Gun rights are an extremely contentious issue in the United States, so there have been a lot of US Supreme Court gun cases. Gun rights advocates typically use the Second Amendment to argue that the right to possess firearms for self-defense is constitutionally protected. However, the Second Amendment was not always interpreted that way. This list contains the most important Supreme Court cases about guns and explains how the high court interpreted the Second Amendment throughout the history of the United States.Many of these Supreme Court cases about guns are complex because they deal with issues other than the right to own a gun. The most important things you should know about each case are detailed below. Consider them, and vote up the rulings about gun rights from the Supreme Court that had the greatest impact on gun legislation.
District of Columbia v. Heller
- Year: 2008
- What it did: Struck down provisions of a District of Columbia law which prohibited people from owning handguns, automatic, and semi-automatic firearms, and required guns in the home to be protected by a trigger lock.
- How people reacted: Wayne La Pierre, representing the NRA, said in response to the ruling that the NRA would promptly file legal challenges against similar laws in Chicago and San Francisco. Paul Helmke, representing the Brady Campaign to Prevent Gun Violence, said he disagreed with the justices' interpretation of the Second Amendment but was glad the ruling "still allows common-sense gun control laws, restrictions to make us all safer."
Heller was the first Supreme Court decision which declared a law unconstitutional solely on the grounds of the Second Amendment. It solidified gun rights advocates' interpretation of the Second Amendment: that an individual civilian's right to own a firearm and use it for self-defense is constitutionally protected.
Voisine v. United States
- Year: 2016
- What it did: Upheld a federal law which prohibits persons with misdemeanor domestic violence convictions from owning firearms.
- How people reacted: Ruth Glenn, the executive director of the National Coalition Against Domestic Violence, praised the ruling, saying, "Any time there's an act of domestic violence, it's imperative we address it by removing firearms." Erin Pratt, executive director of Gun Owners of America, said, "A principle in law is that the punishment should fit the crime. Sadly, permanently disarming Americans for slight infractions that impose no jail time is simply not just."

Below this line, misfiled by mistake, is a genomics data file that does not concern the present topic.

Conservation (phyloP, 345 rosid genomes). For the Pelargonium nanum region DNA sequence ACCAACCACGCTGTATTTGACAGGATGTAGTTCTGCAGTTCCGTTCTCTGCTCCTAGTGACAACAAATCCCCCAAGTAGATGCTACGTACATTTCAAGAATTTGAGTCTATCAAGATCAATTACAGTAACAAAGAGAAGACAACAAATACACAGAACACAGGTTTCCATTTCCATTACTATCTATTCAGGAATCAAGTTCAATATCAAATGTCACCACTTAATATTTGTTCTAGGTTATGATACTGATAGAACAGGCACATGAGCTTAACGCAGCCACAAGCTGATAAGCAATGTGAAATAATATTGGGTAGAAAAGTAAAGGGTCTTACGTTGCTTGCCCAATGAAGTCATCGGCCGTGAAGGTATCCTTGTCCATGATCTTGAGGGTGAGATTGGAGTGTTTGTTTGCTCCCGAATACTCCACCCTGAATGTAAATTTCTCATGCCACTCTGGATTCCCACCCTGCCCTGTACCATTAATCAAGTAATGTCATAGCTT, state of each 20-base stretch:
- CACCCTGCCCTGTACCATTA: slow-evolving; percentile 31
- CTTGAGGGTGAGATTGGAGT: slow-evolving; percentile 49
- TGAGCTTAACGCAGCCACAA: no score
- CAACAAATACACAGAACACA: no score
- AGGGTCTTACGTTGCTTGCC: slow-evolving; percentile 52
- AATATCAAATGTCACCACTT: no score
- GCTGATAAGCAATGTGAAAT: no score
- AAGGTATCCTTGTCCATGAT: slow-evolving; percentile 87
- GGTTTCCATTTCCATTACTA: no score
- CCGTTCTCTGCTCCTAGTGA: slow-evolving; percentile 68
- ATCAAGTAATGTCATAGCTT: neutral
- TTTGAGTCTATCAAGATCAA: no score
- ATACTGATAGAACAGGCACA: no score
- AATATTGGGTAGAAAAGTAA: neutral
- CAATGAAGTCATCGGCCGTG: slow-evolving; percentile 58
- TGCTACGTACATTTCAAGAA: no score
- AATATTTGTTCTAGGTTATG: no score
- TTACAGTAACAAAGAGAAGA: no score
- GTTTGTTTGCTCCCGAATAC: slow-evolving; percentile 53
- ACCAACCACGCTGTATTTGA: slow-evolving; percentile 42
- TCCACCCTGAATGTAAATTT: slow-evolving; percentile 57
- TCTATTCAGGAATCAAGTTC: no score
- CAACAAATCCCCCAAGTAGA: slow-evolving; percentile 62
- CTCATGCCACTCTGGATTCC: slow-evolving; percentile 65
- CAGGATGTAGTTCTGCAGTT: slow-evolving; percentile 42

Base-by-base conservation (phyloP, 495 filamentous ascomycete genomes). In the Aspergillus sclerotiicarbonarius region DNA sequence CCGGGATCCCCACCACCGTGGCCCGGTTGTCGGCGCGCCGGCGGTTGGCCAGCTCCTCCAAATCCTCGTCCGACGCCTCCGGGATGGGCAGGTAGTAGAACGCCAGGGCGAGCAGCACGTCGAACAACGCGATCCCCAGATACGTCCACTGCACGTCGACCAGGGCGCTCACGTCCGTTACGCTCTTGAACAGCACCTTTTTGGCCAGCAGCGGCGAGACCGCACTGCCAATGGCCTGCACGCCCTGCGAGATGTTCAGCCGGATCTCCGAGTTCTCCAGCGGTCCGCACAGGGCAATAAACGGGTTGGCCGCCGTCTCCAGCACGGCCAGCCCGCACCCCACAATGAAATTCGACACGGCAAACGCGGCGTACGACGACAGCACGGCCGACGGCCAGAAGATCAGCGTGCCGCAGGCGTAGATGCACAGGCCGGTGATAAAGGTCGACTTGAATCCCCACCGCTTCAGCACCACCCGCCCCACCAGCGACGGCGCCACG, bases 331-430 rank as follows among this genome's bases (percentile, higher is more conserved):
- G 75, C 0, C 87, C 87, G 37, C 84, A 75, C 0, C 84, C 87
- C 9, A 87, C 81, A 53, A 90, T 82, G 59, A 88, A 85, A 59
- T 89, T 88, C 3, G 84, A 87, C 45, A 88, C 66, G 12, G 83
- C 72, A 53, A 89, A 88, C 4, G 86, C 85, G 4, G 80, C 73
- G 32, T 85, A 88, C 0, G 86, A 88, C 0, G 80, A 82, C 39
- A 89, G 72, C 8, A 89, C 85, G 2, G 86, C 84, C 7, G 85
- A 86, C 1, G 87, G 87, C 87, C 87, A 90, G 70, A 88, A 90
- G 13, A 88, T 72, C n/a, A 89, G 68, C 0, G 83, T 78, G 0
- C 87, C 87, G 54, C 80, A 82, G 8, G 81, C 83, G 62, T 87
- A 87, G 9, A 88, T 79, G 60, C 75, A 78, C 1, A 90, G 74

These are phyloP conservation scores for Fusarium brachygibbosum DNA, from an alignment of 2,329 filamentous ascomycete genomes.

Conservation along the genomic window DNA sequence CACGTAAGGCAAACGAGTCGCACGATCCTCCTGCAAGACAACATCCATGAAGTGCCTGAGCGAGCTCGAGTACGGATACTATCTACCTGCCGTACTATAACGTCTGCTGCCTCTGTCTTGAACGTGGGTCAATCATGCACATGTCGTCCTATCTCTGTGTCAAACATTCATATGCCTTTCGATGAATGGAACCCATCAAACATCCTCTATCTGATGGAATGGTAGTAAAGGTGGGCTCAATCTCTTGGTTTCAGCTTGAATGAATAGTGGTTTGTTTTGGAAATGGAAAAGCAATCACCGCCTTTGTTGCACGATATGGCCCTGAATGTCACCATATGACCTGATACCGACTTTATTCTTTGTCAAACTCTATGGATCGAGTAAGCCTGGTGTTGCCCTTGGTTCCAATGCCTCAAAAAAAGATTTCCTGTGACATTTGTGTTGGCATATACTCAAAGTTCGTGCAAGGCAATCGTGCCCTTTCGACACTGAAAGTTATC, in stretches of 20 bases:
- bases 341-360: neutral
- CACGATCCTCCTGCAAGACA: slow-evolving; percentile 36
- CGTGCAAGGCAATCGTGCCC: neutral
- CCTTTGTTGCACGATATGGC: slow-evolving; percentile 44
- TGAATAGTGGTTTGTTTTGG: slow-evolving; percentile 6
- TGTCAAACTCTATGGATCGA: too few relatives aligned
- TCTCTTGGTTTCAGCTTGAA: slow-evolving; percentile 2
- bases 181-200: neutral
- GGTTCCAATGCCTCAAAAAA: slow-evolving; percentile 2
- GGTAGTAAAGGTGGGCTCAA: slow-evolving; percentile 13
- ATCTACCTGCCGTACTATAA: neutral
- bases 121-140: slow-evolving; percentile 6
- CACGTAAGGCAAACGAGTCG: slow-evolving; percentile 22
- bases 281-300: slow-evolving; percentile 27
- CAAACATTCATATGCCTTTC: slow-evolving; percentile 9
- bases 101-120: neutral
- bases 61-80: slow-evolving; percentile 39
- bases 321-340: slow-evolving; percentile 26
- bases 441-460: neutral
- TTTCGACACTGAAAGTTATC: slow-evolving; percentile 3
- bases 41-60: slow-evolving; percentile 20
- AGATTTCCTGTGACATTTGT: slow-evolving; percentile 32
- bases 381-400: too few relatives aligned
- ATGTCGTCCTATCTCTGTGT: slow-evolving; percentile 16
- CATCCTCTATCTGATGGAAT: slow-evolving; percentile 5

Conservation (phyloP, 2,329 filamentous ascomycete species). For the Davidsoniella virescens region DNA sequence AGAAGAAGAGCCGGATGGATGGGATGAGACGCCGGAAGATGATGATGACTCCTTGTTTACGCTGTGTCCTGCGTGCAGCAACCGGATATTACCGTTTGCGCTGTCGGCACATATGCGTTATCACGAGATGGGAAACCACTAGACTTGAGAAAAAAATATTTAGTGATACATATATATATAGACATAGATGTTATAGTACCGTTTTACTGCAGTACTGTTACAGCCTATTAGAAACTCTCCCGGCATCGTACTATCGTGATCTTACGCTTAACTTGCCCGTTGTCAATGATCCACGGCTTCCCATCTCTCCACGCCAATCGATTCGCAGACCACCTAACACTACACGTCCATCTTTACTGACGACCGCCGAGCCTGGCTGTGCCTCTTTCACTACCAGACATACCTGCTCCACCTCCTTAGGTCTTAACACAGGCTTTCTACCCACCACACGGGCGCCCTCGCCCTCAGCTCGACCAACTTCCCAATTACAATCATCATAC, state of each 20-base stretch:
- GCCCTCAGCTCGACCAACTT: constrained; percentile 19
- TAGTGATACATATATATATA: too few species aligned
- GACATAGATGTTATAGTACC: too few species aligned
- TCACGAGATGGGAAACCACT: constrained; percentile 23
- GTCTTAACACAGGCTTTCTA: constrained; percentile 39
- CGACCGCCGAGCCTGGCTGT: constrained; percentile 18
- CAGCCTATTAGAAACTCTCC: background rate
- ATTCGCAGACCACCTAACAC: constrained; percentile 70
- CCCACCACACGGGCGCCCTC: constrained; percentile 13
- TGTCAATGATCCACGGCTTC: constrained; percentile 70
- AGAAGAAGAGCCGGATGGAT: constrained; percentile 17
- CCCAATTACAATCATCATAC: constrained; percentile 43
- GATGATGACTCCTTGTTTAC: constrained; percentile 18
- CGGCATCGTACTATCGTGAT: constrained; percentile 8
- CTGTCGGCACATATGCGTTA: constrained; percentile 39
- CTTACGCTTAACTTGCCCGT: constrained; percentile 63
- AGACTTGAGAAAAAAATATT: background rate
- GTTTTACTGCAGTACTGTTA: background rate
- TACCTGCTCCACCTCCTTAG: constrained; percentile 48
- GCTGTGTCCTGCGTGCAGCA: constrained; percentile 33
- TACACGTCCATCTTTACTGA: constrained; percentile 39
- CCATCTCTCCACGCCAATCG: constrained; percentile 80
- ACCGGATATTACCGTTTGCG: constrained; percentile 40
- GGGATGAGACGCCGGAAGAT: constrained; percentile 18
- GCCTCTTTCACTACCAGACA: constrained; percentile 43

This court case was filed by two men who had both pleaded guilty to charges of misdemeanor assault against their romantic partners. They argued that they should still be able to own firearms because their cases were for "reckless conduct," not intentional abuse. The Court ruled against them.
Caetano v. Massachusettes
- Year: 2016
- What it did: Overturned the conviction of a woman who carried a stun gun for self-defense.
- How people reacted: The prosecutor and judge in Caetano's criminal case agreed that Caetano should be exonerated from the charges brought against her. However, the statute used to convict her initially remains on the books in Massachusetts.
This case isn't actually about firearms, but it is about the Second Amendment. The Supreme Court ruled that the Second Amendment can apply to weapons other than those that were available at the time the Constitution was written. This ruling has cast doubt over whether states can ban tasers and other types of weapons which are not firearms.
McDonald v. Chicago
- Year: 2010
- What it did: Struck down a Chicago ordinance which banned handguns.
- How people reacted: After the Court ruled in his favor, the plaintiff in the case said he was happy to be able to purchase a gun "to protect himself from the thugs in his neighborhood." The mayor of Chicago responded to the ruling by saying, "As a city we must continue to stand up...and fight for a ban on assault weapons...as well as crack down on gun shops."
McDonald clarified the ruling of Heller, saying that neither the federal government nor state governments can infringe on individual citizens' right to bear arms. The Chicago ordinance was declared unconstitutional.